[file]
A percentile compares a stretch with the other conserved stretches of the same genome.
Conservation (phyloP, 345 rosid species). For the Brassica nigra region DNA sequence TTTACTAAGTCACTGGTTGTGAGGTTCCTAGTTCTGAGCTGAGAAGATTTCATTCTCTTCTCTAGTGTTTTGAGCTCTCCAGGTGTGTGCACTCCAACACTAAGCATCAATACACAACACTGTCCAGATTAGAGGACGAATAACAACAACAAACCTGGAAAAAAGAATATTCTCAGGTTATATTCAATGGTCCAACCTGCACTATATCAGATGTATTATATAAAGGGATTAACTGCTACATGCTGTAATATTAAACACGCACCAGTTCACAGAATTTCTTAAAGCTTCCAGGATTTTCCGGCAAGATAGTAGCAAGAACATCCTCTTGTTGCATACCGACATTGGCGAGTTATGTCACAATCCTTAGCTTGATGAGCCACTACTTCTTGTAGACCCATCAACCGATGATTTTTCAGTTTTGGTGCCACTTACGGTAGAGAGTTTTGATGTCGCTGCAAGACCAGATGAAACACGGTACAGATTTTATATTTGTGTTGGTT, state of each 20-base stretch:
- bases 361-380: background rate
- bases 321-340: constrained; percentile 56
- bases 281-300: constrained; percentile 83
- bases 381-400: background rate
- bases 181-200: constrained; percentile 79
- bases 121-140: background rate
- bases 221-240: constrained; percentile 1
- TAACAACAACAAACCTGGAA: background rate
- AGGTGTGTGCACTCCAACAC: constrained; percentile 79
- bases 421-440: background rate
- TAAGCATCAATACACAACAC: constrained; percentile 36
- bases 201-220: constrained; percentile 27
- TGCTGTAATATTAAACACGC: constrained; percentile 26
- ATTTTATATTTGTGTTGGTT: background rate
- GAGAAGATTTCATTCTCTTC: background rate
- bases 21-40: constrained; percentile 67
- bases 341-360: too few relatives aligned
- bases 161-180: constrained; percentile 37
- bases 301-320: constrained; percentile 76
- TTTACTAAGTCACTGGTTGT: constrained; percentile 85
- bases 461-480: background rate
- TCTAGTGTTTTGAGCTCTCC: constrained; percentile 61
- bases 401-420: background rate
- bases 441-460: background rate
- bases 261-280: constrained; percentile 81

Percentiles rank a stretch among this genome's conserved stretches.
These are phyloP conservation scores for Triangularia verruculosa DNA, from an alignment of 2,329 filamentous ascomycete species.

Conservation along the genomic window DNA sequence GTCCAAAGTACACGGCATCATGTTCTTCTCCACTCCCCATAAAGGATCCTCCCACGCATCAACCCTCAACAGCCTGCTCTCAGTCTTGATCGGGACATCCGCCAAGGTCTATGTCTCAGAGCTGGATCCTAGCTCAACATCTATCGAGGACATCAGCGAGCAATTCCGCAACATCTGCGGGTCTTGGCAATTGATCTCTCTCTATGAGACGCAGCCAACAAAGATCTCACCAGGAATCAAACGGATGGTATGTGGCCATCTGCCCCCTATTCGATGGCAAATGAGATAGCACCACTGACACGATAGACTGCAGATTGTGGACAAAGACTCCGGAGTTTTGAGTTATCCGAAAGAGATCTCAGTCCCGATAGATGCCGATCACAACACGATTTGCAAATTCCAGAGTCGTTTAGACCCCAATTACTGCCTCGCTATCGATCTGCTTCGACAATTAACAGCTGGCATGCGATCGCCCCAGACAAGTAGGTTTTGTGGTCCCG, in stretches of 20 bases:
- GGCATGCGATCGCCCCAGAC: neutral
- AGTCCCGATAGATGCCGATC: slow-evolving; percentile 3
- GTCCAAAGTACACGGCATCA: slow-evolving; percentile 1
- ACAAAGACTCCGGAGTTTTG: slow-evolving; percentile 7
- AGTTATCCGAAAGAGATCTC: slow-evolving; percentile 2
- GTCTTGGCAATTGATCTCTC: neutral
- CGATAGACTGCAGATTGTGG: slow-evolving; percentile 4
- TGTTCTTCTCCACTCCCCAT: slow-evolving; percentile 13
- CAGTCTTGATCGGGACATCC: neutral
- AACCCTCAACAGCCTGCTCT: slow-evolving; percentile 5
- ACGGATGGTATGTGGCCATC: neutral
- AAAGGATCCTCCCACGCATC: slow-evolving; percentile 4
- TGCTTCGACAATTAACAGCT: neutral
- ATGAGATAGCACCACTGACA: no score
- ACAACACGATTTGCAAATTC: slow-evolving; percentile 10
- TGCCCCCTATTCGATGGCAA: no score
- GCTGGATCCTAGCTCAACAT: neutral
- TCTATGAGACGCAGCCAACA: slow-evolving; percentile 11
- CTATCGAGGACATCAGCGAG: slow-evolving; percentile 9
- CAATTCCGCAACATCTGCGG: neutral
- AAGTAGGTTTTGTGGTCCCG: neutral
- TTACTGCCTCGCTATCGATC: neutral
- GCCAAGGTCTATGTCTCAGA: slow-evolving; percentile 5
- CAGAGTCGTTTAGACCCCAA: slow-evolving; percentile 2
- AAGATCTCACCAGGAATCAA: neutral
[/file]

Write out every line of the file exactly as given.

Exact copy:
A percentile compares a stretch with the other conserved stretches of the same genome.
Conservation (phyloP, 345 rosid species). For the Brassica nigra region DNA sequence TTTACTAAGTCACTGGTTGTGAGGTTCCTAGTTCTGAGCTGAGAAGATTTCATTCTCTTCTCTAGTGTTTTGAGCTCTCCAGGTGTGTGCACTCCAACACTAAGCATCAATACACAACACTGTCCAGATTAGAGGACGAATAACAACAACAAACCTGGAAAAAAGAATATTCTCAGGTTATATTCAATGGTCCAACCTGCACTATATCAGATGTATTATATAAAGGGATTAACTGCTACATGCTGTAATATTAAACACGCACCAGTTCACAGAATTTCTTAAAGCTTCCAGGATTTTCCGGCAAGATAGTAGCAAGAACATCCTCTTGTTGCATACCGACATTGGCGAGTTATGTCACAATCCTTAGCTTGATGAGCCACTACTTCTTGTAGACCCATCAACCGATGATTTTTCAGTTTTGGTGCCACTTACGGTAGAGAGTTTTGATGTCGCTGCAAGACCAGATGAAACACGGTACAGATTTTATATTTGTGTTGGTT, state of each 20-base stretch:
- bases 361-380: background rate
- bases 321-340: constrained; percentile 56
- bases 281-300: constrained; percentile 83
- bases 381-400: background rate
- bases 181-200: constrained; percentile 79
- bases 121-140: background rate
- bases 221-240: constrained; percentile 1
- TAACAACAACAAACCTGGAA: background rate
- AGGTGTGTGCACTCCAACAC: constrained; percentile 79
- bases 421-440: background rate
- TAAGCATCAATACACAACAC: constrained; percentile 36
- bases 201-220: constrained; percentile 27
- TGCTGTAATATTAAACACGC: constrained; percentile 26
- ATTTTATATTTGTGTTGGTT: background rate
- GAGAAGATTTCATTCTCTTC: background rate
- bases 21-40: constrained; percentile 67
- bases 341-360: too few relatives aligned
- bases 161-180: constrained; percentile 37
- bases 301-320: constrained; percentile 76
- TTTACTAAGTCACTGGTTGT: constrained; percentile 85
- bases 461-480: background rate
- TCTAGTGTTTTGAGCTCTCC: constrained; percentile 61
- bases 401-420: background rate
- bases 441-460: background rate
- bases 261-280: constrained; percentile 81

Percentiles rank a stretch among this genome's conserved stretches.
These are phyloP conservation scores for Triangularia verruculosa DNA, from an alignment of 2,329 filamentous ascomycete species.

Conservation along the genomic window DNA sequence GTCCAAAGTACACGGCATCATGTTCTTCTCCACTCCCCATAAAGGATCCTCCCACGCATCAACCCTCAACAGCCTGCTCTCAGTCTTGATCGGGACATCCGCCAAGGTCTATGTCTCAGAGCTGGATCCTAGCTCAACATCTATCGAGGACATCAGCGAGCAATTCCGCAACATCTGCGGGTCTTGGCAATTGATCTCTCTCTATGAGACGCAGCCAACAAAGATCTCACCAGGAATCAAACGGATGGTATGTGGCCATCTGCCCCCTATTCGATGGCAAATGAGATAGCACCACTGACACGATAGACTGCAGATTGTGGACAAAGACTCCGGAGTTTTGAGTTATCCGAAAGAGATCTCAGTCCCGATAGATGCCGATCACAACACGATTTGCAAATTCCAGAGTCGTTTAGACCCCAATTACTGCCTCGCTATCGATCTGCTTCGACAATTAACAGCTGGCATGCGATCGCCCCAGACAAGTAGGTTTTGTGGTCCCG, in stretches of 20 bases:
- GGCATGCGATCGCCCCAGAC: neutral
- AGTCCCGATAGATGCCGATC: slow-evolving; percentile 3
- GTCCAAAGTACACGGCATCA: slow-evolving; percentile 1
- ACAAAGACTCCGGAGTTTTG: slow-evolving; percentile 7
- AGTTATCCGAAAGAGATCTC: slow-evolving; percentile 2
- GTCTTGGCAATTGATCTCTC: neutral
- CGATAGACTGCAGATTGTGG: slow-evolving; percentile 4
- TGTTCTTCTCCACTCCCCAT: slow-evolving; percentile 13
- CAGTCTTGATCGGGACATCC: neutral
- AACCCTCAACAGCCTGCTCT: slow-evolving; percentile 5
- ACGGATGGTATGTGGCCATC: neutral
- AAAGGATCCTCCCACGCATC: slow-evolving; percentile 4
- TGCTTCGACAATTAACAGCT: neutral
- ATGAGATAGCACCACTGACA: no score
- ACAACACGATTTGCAAATTC: slow-evolving; percentile 10
- TGCCCCCTATTCGATGGCAA: no score
- GCTGGATCCTAGCTCAACAT: neutral
- TCTATGAGACGCAGCCAACA: slow-evolving; percentile 11
- CTATCGAGGACATCAGCGAG: slow-evolving; percentile 9
- CAATTCCGCAACATCTGCGG: neutral
- AAGTAGGTTTTGTGGTCCCG: neutral
- TTACTGCCTCGCTATCGATC: neutral
- GCCAAGGTCTATGTCTCAGA: slow-evolving; percentile 5
- CAGAGTCGTTTAGACCCCAA: slow-evolving; percentile 2
- AAGATCTCACCAGGAATCAA: neutral